I’m somewhat astounded that while high school students (even in Texas) are made to read Shakespeare which is now officially 400 years old, Christians, both Catholic and Protestant apparently, find 100 year old books incomprehensible enough to require severe editing for “readability.” On top of that, in a generation in which the King James Version of the Bible is still a best seller and there are still even some people who advocate a “King James Only” approach to biblical reading, that perhaps these same (or at least similar people) would need their Church Fathers “updated.” Ironically, in the margins of Day By Day with the Early Church Fathers, there are Bible verses from the KJV. Apparently the 400 year-old KJV doesn’t need updating, but the 100 year old translations of the Church Fathers do!

Anyway, I think it’s interesting that fundamentally opposed worldviews, the Catholic who is nominally bound to the words of the Fathers by dogma, and the Protestant who is somewhat pruriently perusing the Church Fathers for fun, have the same fundamental attitude toward the fathers, “Whoa! These old dead guys are really hard to read, isn’t there an ‘NIV’ version of them?” None of this addresses the actual problem. There are plenty of people who are ready to peddle their own ever-so-slightly but never-really-changed-so-as-to-preserve-purity version of the Church Fathers. There are even plenty of people willing to make devotionals of the Church Fathers’ writings. Where there are not so many willing participants is in translation work itself. Rather than recycle the Ante- and Post- Nicene Fathers Series, why not REDO it? Why not rather than update it, RETRANSLATE it? Or better yet, why not teach people Greek and instead of publishing “updated” English versions every couple of years as interest in the Fathers waxes and wanes, why not publish a large assortment of AFFORDABLE NON-ACADEMIC editions of ORIGINAL TEXTS? (Like a Loeb Classical Library of Patristics)?

You can buy an English translation of Athanasius’ De Incarnatione (On the Incarnation) for under $5. But if you want an original text your best option is St. Vladimir’s Seminary Press’ Greek/English text for $20.98. But De Incarnatione wasn’t supposed to stand alone. It is the second half of Contra Gentes, and you can’t even find a (recent) English translation of that. Your best bet (for both the Greek and English text) is Contra Gentes and De Incarnatione (Oxford Early Christian Texts) which is no longer in print and goes for at least $100 on Amazon! WTF?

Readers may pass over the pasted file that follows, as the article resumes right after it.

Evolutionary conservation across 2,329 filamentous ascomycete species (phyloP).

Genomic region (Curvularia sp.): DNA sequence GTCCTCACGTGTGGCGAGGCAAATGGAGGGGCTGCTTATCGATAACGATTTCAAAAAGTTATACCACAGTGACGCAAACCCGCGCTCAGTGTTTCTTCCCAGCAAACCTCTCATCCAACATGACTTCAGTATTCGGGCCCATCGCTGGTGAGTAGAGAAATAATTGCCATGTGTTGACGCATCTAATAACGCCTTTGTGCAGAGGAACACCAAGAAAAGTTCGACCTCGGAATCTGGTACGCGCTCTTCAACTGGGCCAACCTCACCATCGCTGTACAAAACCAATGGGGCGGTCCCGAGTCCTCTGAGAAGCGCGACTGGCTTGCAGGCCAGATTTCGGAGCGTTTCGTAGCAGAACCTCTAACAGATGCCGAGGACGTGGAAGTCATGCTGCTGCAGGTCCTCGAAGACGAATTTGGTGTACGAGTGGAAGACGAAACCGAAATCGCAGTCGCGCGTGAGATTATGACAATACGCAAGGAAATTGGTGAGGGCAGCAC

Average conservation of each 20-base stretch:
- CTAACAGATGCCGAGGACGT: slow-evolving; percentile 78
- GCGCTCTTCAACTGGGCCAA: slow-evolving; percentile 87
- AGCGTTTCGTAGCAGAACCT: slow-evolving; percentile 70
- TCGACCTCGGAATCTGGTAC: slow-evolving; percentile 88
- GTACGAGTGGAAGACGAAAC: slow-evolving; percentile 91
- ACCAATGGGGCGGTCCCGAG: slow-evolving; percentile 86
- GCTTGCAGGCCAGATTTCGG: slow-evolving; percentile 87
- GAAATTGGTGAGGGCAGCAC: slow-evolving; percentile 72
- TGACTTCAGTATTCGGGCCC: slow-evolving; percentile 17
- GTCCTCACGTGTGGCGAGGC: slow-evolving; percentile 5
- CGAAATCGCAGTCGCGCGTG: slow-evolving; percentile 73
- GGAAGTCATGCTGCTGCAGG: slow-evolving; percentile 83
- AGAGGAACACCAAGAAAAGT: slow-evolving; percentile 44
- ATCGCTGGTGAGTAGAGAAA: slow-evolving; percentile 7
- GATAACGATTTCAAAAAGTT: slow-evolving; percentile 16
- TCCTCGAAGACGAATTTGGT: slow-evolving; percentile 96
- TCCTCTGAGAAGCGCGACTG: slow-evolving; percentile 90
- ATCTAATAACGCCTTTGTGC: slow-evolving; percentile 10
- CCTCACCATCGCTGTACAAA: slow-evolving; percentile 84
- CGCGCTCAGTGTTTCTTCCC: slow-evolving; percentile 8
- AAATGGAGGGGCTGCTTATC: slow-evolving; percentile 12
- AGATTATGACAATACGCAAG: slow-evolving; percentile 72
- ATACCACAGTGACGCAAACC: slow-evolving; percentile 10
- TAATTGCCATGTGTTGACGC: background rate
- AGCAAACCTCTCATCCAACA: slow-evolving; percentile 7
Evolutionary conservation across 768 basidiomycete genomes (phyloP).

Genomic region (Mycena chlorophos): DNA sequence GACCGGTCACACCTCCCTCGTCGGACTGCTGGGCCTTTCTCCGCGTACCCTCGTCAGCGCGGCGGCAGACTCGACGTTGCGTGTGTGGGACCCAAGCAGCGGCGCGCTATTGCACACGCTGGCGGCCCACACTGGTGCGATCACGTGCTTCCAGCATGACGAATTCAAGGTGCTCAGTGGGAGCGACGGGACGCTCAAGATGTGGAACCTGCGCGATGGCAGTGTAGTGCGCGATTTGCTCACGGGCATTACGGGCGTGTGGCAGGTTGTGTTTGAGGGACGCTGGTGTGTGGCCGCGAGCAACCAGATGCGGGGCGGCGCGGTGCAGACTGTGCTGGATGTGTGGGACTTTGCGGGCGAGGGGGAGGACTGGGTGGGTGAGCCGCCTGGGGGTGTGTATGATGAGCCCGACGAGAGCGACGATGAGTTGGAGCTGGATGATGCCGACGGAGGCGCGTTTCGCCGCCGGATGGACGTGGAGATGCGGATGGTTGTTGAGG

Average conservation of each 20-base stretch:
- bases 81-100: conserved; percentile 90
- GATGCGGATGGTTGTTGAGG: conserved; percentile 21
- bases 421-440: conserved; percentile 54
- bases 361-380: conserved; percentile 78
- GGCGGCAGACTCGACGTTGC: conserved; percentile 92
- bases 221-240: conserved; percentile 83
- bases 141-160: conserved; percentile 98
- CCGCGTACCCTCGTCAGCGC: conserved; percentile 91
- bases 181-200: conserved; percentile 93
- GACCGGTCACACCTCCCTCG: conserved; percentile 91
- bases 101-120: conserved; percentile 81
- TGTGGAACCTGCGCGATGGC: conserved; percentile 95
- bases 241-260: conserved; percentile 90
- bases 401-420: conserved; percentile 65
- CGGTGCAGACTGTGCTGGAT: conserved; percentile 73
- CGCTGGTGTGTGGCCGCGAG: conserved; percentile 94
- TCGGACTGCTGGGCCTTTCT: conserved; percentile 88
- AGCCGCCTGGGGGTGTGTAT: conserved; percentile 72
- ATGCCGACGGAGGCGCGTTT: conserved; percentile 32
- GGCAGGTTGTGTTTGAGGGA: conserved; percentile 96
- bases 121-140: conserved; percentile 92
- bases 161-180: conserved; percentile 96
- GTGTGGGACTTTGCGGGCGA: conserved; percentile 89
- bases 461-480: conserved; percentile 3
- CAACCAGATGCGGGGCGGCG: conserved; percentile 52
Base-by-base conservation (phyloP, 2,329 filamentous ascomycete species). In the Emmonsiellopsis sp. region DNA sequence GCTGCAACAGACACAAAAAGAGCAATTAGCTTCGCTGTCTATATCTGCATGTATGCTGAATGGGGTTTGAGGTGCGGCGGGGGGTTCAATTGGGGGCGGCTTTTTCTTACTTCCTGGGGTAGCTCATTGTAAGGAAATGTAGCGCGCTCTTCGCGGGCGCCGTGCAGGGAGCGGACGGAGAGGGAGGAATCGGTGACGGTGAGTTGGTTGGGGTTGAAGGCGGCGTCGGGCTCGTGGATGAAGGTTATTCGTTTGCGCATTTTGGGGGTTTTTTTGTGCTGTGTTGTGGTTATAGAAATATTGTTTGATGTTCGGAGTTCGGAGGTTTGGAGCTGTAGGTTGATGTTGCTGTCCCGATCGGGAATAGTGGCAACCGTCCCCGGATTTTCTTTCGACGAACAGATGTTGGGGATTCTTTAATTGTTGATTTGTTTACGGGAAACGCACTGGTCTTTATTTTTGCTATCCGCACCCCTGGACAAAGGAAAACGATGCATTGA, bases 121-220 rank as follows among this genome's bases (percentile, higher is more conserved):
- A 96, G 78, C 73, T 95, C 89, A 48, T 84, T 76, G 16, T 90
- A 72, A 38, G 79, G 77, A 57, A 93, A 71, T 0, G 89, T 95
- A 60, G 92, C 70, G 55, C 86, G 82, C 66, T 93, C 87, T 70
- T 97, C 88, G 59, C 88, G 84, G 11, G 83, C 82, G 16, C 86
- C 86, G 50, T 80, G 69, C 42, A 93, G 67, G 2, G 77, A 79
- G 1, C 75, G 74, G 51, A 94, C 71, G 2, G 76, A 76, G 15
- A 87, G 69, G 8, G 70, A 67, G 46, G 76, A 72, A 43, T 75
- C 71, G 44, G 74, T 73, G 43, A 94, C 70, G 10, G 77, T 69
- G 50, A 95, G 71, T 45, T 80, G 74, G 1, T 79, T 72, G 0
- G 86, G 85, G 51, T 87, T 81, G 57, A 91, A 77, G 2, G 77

Why would it be so hard to put together affordable editions of Patristic texts when literally ALL of Migne’s Patrologia Graeca and Latina are on Google Books, in the Public Domain, and easily accessible through Patristica.net often including searchable digitized PDFs? In the era of CreateSpace, why are so few actually trying to publish Creative Commins/GPL patristic texts? For the real problem is that the “classic” translations were often made by anti-Catholic protestants in England and America, but they are the only public domain and affordable translations available. In the case of texts like Irenaeus’ Against Heresies, they are the ONLY full translation. And even though there often are modern translations and critical editions of original texts (since Migne is often a bitch to read and navigate) these editions are prohibitively expensive.

Why? Well because the thankless business of Patristic scholarship is directed by, to, and for an extremely narrow audience, mainly at Louvaine and Oxford and therefore demand is not high, meaning supply is low, meaning prices rise. But shouldn’t this change? Shouldn’t we want this to change? It can totally change! But before I got sidetracked, I read from Day By Day with the Early Church Fathers. The entry was titled “End Well.” One sentence really stood out to me which the edited version in the book has as:

For you are passing through the midst of traps. You are walking on top of a high wall where a fell is much more dangerous. Therefore, don’t try to be extremely disciplined right away. Above everything beware of your own confidence, lest you fall from a height of discipline because of lack of training. (pg 6)

The citation from the back of the book (at least they cited their sources) has that this is from Basil’s Letter 42. I was prepared to go hunting through Migne’s columns, but luckily, Patristica.net has all Basil’s letters in OCR’d PDF already, so I just went there instead. I found the quote above:

Βλέπε γὰρ ὅτι ἐν μέσῳ παγίδων διαβαίνεις καὶ ἐπάνω τείχους ὑψηλοῦ περιπατεῖς ὅθεν οὐκ ἀκίνδυνον τῷ καταπεσόντι τὸ πτῶμα. Μὴ οὖν εὐθέως εἰς ἀκρότητα ἀσκήσεως ἐκτείνῃς σεαυτόν· μάλιστα μηδὲ θαρρήσῃς σεαυτῷ, ἵνα μὴ ἐξ ἀπειρίας ἀφ’ ὕψους τῆς ἀσκήσεως πέσῃς.